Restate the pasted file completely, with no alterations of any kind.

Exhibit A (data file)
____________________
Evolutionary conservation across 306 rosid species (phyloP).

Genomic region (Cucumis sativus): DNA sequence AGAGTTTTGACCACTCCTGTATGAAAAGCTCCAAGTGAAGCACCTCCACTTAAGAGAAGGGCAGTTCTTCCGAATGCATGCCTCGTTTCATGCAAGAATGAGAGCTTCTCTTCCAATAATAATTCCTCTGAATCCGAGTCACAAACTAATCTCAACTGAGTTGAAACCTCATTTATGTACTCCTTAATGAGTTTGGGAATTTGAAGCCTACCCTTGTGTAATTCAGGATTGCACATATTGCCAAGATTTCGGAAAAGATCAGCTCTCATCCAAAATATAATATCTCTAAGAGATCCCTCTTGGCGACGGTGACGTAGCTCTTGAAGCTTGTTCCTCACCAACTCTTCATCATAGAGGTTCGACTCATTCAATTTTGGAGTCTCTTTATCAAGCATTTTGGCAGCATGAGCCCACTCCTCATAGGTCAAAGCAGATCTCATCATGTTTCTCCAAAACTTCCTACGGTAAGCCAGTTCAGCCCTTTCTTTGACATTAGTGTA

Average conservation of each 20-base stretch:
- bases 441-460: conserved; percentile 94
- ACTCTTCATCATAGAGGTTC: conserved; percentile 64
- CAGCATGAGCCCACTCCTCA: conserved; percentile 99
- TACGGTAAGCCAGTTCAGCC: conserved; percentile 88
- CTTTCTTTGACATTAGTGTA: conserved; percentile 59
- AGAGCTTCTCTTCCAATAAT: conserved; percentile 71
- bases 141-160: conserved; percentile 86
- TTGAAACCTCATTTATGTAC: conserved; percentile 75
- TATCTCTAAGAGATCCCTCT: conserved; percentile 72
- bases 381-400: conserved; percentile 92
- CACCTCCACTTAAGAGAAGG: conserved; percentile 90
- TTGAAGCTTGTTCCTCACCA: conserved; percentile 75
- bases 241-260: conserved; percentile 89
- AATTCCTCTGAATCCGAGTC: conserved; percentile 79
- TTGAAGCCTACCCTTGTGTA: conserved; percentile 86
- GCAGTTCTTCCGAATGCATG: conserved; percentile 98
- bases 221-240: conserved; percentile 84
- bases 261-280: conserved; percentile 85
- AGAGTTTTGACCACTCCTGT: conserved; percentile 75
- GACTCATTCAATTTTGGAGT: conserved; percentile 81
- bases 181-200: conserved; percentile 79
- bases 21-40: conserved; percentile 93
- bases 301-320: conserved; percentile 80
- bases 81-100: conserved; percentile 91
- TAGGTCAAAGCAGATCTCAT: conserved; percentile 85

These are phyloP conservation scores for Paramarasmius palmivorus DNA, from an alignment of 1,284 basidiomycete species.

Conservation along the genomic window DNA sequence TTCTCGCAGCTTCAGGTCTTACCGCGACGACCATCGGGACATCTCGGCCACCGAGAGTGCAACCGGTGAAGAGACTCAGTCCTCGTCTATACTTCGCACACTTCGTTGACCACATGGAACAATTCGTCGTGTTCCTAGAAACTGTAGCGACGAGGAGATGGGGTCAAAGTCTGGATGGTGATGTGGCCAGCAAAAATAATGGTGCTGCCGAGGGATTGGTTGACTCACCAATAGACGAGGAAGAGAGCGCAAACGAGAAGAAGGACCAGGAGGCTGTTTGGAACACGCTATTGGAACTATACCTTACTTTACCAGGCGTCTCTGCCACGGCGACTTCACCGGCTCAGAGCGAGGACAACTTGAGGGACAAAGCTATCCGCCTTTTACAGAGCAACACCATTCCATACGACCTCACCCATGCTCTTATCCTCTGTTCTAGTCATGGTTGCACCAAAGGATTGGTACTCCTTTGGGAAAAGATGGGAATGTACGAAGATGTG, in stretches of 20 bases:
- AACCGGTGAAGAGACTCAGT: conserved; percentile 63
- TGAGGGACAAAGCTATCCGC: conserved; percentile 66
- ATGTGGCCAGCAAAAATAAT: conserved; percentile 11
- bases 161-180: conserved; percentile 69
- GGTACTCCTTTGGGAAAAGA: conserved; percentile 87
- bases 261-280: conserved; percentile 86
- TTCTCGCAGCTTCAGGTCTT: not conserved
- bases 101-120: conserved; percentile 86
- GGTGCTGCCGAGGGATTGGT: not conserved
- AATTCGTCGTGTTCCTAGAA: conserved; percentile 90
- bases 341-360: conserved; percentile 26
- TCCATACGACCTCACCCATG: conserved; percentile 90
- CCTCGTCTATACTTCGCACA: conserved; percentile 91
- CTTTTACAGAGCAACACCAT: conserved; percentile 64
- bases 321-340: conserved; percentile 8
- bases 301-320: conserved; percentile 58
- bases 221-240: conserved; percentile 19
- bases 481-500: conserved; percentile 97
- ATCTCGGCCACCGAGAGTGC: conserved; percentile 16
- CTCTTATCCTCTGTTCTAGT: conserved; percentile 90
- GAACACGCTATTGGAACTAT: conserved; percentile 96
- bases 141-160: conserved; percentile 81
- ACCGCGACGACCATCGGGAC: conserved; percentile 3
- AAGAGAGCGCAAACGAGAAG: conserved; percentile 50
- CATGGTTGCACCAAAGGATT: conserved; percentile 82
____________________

Evolutionary conservation across 306 rosid species (phyloP).

Genomic region (Cucumis sativus): DNA sequence AGAGTTTTGACCACTCCTGTATGAAAAGCTCCAAGTGAAGCACCTCCACTTAAGAGAAGGGCAGTTCTTCCGAATGCATGCCTCGTTTCATGCAAGAATGAGAGCTTCTCTTCCAATAATAATTCCTCTGAATCCGAGTCACAAACTAATCTCAACTGAGTTGAAACCTCATTTATGTACTCCTTAATGAGTTTGGGAATTTGAAGCCTACCCTTGTGTAATTCAGGATTGCACATATTGCCAAGATTTCGGAAAAGATCAGCTCTCATCCAAAATATAATATCTCTAAGAGATCCCTCTTGGCGACGGTGACGTAGCTCTTGAAGCTTGTTCCTCACCAACTCTTCATCATAGAGGTTCGACTCATTCAATTTTGGAGTCTCTTTATCAAGCATTTTGGCAGCATGAGCCCACTCCTCATAGGTCAAAGCAGATCTCATCATGTTTCTCCAAAACTTCCTACGGTAAGCCAGTTCAGCCCTTTCTTTGACATTAGTGTA

Average conservation of each 20-base stretch:
- bases 441-460: conserved; percentile 94
- ACTCTTCATCATAGAGGTTC: conserved; percentile 64
- CAGCATGAGCCCACTCCTCA: conserved; percentile 99
- TACGGTAAGCCAGTTCAGCC: conserved; percentile 88
- CTTTCTTTGACATTAGTGTA: conserved; percentile 59
- AGAGCTTCTCTTCCAATAAT: conserved; percentile 71
- bases 141-160: conserved; percentile 86
- TTGAAACCTCATTTATGTAC: conserved; percentile 75
- TATCTCTAAGAGATCCCTCT: conserved; percentile 72
- bases 381-400: conserved; percentile 92
- CACCTCCACTTAAGAGAAGG: conserved; percentile 90
- TTGAAGCTTGTTCCTCACCA: conserved; percentile 75
- bases 241-260: conserved; percentile 89
- AATTCCTCTGAATCCGAGTC: conserved; percentile 79
- TTGAAGCCTACCCTTGTGTA: conserved; percentile 86
- GCAGTTCTTCCGAATGCATG: conserved; percentile 98
- bases 221-240: conserved; percentile 84
- bases 261-280: conserved; percentile 85
- AGAGTTTTGACCACTCCTGT: conserved; percentile 75
- GACTCATTCAATTTTGGAGT: conserved; percentile 81
- bases 181-200: conserved; percentile 79
- bases 21-40: conserved; percentile 93
- bases 301-320: conserved; percentile 80
- bases 81-100: conserved; percentile 91
- TAGGTCAAAGCAGATCTCAT: conserved; percentile 85

These are phyloP conservation scores for Paramarasmius palmivorus DNA, from an alignment of 1,284 basidiomycete species.

Conservation along the genomic window DNA sequence TTCTCGCAGCTTCAGGTCTTACCGCGACGACCATCGGGACATCTCGGCCACCGAGAGTGCAACCGGTGAAGAGACTCAGTCCTCGTCTATACTTCGCACACTTCGTTGACCACATGGAACAATTCGTCGTGTTCCTAGAAACTGTAGCGACGAGGAGATGGGGTCAAAGTCTGGATGGTGATGTGGCCAGCAAAAATAATGGTGCTGCCGAGGGATTGGTTGACTCACCAATAGACGAGGAAGAGAGCGCAAACGAGAAGAAGGACCAGGAGGCTGTTTGGAACACGCTATTGGAACTATACCTTACTTTACCAGGCGTCTCTGCCACGGCGACTTCACCGGCTCAGAGCGAGGACAACTTGAGGGACAAAGCTATCCGCCTTTTACAGAGCAACACCATTCCATACGACCTCACCCATGCTCTTATCCTCTGTTCTAGTCATGGTTGCACCAAAGGATTGGTACTCCTTTGGGAAAAGATGGGAATGTACGAAGATGTG, in stretches of 20 bases:
- AACCGGTGAAGAGACTCAGT: conserved; percentile 63
- TGAGGGACAAAGCTATCCGC: conserved; percentile 66
- ATGTGGCCAGCAAAAATAAT: conserved; percentile 11
- bases 161-180: conserved; percentile 69
- GGTACTCCTTTGGGAAAAGA: conserved; percentile 87
- bases 261-280: conserved; percentile 86
- TTCTCGCAGCTTCAGGTCTT: not conserved
- bases 101-120: conserved; percentile 86
- GGTGCTGCCGAGGGATTGGT: not conserved
- AATTCGTCGTGTTCCTAGAA: conserved; percentile 90
- bases 341-360: conserved; percentile 26
- TCCATACGACCTCACCCATG: conserved; percentile 90
- CCTCGTCTATACTTCGCACA: conserved; percentile 91
- CTTTTACAGAGCAACACCAT: conserved; percentile 64
- bases 321-340: conserved; percentile 8
- bases 301-320: conserved; percentile 58
- bases 221-240: conserved; percentile 19
- bases 481-500: conserved; percentile 97
- ATCTCGGCCACCGAGAGTGC: conserved; percentile 16
- CTCTTATCCTCTGTTCTAGT: conserved; percentile 90
- GAACACGCTATTGGAACTAT: conserved; percentile 96
- bases 141-160: conserved; percentile 81
- ACCGCGACGACCATCGGGAC: conserved; percentile 3
- AAGAGAGCGCAAACGAGAAG: conserved; percentile 50
- CATGGTTGCACCAAAGGATT: conserved; percentile 82